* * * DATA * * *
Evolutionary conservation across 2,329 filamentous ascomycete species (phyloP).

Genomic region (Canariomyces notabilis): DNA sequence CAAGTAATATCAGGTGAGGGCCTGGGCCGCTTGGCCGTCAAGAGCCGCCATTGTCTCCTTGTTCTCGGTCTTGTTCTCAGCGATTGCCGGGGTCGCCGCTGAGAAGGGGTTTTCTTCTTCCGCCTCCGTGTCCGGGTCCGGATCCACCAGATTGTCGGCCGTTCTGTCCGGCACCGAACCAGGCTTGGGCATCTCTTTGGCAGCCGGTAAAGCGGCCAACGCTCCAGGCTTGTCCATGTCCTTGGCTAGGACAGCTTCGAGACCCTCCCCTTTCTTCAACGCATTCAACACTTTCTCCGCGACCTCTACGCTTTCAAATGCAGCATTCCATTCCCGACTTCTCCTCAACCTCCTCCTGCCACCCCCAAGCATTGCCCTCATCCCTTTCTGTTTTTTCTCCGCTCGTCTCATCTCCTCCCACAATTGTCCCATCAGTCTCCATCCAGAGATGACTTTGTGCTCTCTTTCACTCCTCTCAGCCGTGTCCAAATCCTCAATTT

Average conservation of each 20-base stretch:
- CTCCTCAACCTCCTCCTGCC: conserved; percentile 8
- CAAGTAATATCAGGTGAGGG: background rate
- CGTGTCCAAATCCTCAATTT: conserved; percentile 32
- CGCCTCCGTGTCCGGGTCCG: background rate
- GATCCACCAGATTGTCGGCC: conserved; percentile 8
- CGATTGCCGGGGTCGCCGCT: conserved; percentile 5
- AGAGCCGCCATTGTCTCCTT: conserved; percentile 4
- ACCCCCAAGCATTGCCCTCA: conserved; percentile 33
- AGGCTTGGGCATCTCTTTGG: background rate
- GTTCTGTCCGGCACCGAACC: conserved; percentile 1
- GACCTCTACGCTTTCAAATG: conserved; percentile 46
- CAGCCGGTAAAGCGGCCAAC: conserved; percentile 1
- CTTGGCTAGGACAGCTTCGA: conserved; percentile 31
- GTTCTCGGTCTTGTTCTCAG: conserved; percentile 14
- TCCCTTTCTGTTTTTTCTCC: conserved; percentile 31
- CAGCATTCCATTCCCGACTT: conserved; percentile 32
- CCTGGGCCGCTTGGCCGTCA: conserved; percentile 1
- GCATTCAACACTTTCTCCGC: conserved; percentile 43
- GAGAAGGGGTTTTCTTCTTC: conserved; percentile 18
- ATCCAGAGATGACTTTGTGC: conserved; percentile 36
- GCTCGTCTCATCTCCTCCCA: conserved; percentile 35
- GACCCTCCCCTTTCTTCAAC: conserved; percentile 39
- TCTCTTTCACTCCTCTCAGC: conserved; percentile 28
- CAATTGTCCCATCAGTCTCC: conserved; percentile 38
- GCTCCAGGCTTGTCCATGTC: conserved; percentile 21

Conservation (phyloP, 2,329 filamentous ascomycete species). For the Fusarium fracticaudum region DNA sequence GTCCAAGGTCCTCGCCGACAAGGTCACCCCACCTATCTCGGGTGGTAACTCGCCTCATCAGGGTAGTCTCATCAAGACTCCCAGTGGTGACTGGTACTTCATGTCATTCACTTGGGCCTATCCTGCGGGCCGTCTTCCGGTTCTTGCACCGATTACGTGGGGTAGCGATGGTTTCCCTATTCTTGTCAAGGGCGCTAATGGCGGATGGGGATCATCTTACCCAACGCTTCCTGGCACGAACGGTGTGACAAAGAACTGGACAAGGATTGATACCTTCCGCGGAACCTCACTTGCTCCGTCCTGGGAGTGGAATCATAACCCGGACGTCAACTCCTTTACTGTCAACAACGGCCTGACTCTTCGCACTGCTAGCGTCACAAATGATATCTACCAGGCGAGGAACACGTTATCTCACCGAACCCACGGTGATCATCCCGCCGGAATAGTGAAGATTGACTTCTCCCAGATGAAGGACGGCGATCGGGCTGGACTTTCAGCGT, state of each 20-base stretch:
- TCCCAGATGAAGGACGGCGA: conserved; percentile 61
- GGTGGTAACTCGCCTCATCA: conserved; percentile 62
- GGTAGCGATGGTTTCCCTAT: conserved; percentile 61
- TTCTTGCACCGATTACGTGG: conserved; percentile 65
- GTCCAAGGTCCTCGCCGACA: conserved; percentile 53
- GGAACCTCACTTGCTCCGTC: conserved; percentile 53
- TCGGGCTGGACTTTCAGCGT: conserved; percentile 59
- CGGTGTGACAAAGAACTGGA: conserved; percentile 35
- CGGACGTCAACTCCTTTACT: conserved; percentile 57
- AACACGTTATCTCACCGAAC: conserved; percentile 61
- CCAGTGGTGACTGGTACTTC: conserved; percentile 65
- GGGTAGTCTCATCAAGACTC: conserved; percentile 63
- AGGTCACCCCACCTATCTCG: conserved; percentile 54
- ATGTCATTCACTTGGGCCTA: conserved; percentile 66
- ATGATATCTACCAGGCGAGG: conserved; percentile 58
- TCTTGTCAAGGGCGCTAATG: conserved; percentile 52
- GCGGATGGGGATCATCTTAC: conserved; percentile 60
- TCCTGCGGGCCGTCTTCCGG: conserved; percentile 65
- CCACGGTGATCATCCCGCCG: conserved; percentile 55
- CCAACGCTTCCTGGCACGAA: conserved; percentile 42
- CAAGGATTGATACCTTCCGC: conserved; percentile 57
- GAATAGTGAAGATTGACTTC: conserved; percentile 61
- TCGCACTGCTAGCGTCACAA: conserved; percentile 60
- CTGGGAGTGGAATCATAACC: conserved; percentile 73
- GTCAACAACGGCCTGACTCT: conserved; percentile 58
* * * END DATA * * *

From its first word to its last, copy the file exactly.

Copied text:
Evolutionary conservation across 2,329 filamentous ascomycete species (phyloP).

Genomic region (Canariomyces notabilis): DNA sequence CAAGTAATATCAGGTGAGGGCCTGGGCCGCTTGGCCGTCAAGAGCCGCCATTGTCTCCTTGTTCTCGGTCTTGTTCTCAGCGATTGCCGGGGTCGCCGCTGAGAAGGGGTTTTCTTCTTCCGCCTCCGTGTCCGGGTCCGGATCCACCAGATTGTCGGCCGTTCTGTCCGGCACCGAACCAGGCTTGGGCATCTCTTTGGCAGCCGGTAAAGCGGCCAACGCTCCAGGCTTGTCCATGTCCTTGGCTAGGACAGCTTCGAGACCCTCCCCTTTCTTCAACGCATTCAACACTTTCTCCGCGACCTCTACGCTTTCAAATGCAGCATTCCATTCCCGACTTCTCCTCAACCTCCTCCTGCCACCCCCAAGCATTGCCCTCATCCCTTTCTGTTTTTTCTCCGCTCGTCTCATCTCCTCCCACAATTGTCCCATCAGTCTCCATCCAGAGATGACTTTGTGCTCTCTTTCACTCCTCTCAGCCGTGTCCAAATCCTCAATTT

Average conservation of each 20-base stretch:
- CTCCTCAACCTCCTCCTGCC: conserved; percentile 8
- CAAGTAATATCAGGTGAGGG: background rate
- CGTGTCCAAATCCTCAATTT: conserved; percentile 32
- CGCCTCCGTGTCCGGGTCCG: background rate
- GATCCACCAGATTGTCGGCC: conserved; percentile 8
- CGATTGCCGGGGTCGCCGCT: conserved; percentile 5
- AGAGCCGCCATTGTCTCCTT: conserved; percentile 4
- ACCCCCAAGCATTGCCCTCA: conserved; percentile 33
- AGGCTTGGGCATCTCTTTGG: background rate
- GTTCTGTCCGGCACCGAACC: conserved; percentile 1
- GACCTCTACGCTTTCAAATG: conserved; percentile 46
- CAGCCGGTAAAGCGGCCAAC: conserved; percentile 1
- CTTGGCTAGGACAGCTTCGA: conserved; percentile 31
- GTTCTCGGTCTTGTTCTCAG: conserved; percentile 14
- TCCCTTTCTGTTTTTTCTCC: conserved; percentile 31
- CAGCATTCCATTCCCGACTT: conserved; percentile 32
- CCTGGGCCGCTTGGCCGTCA: conserved; percentile 1
- GCATTCAACACTTTCTCCGC: conserved; percentile 43
- GAGAAGGGGTTTTCTTCTTC: conserved; percentile 18
- ATCCAGAGATGACTTTGTGC: conserved; percentile 36
- GCTCGTCTCATCTCCTCCCA: conserved; percentile 35
- GACCCTCCCCTTTCTTCAAC: conserved; percentile 39
- TCTCTTTCACTCCTCTCAGC: conserved; percentile 28
- CAATTGTCCCATCAGTCTCC: conserved; percentile 38
- GCTCCAGGCTTGTCCATGTC: conserved; percentile 21

Conservation (phyloP, 2,329 filamentous ascomycete species). For the Fusarium fracticaudum region DNA sequence GTCCAAGGTCCTCGCCGACAAGGTCACCCCACCTATCTCGGGTGGTAACTCGCCTCATCAGGGTAGTCTCATCAAGACTCCCAGTGGTGACTGGTACTTCATGTCATTCACTTGGGCCTATCCTGCGGGCCGTCTTCCGGTTCTTGCACCGATTACGTGGGGTAGCGATGGTTTCCCTATTCTTGTCAAGGGCGCTAATGGCGGATGGGGATCATCTTACCCAACGCTTCCTGGCACGAACGGTGTGACAAAGAACTGGACAAGGATTGATACCTTCCGCGGAACCTCACTTGCTCCGTCCTGGGAGTGGAATCATAACCCGGACGTCAACTCCTTTACTGTCAACAACGGCCTGACTCTTCGCACTGCTAGCGTCACAAATGATATCTACCAGGCGAGGAACACGTTATCTCACCGAACCCACGGTGATCATCCCGCCGGAATAGTGAAGATTGACTTCTCCCAGATGAAGGACGGCGATCGGGCTGGACTTTCAGCGT, state of each 20-base stretch:
- TCCCAGATGAAGGACGGCGA: conserved; percentile 61
- GGTGGTAACTCGCCTCATCA: conserved; percentile 62
- GGTAGCGATGGTTTCCCTAT: conserved; percentile 61
- TTCTTGCACCGATTACGTGG: conserved; percentile 65
- GTCCAAGGTCCTCGCCGACA: conserved; percentile 53
- GGAACCTCACTTGCTCCGTC: conserved; percentile 53
- TCGGGCTGGACTTTCAGCGT: conserved; percentile 59
- CGGTGTGACAAAGAACTGGA: conserved; percentile 35
- CGGACGTCAACTCCTTTACT: conserved; percentile 57
- AACACGTTATCTCACCGAAC: conserved; percentile 61
- CCAGTGGTGACTGGTACTTC: conserved; percentile 65
- GGGTAGTCTCATCAAGACTC: conserved; percentile 63
- AGGTCACCCCACCTATCTCG: conserved; percentile 54
- ATGTCATTCACTTGGGCCTA: conserved; percentile 66
- ATGATATCTACCAGGCGAGG: conserved; percentile 58
- TCTTGTCAAGGGCGCTAATG: conserved; percentile 52
- GCGGATGGGGATCATCTTAC: conserved; percentile 60
- TCCTGCGGGCCGTCTTCCGG: conserved; percentile 65
- CCACGGTGATCATCCCGCCG: conserved; percentile 55
- CCAACGCTTCCTGGCACGAA: conserved; percentile 42
- CAAGGATTGATACCTTCCGC: conserved; percentile 57
- GAATAGTGAAGATTGACTTC: conserved; percentile 61
- TCGCACTGCTAGCGTCACAA: conserved; percentile 60
- CTGGGAGTGGAATCATAACC: conserved; percentile 73
- GTCAACAACGGCCTGACTCT: conserved; percentile 58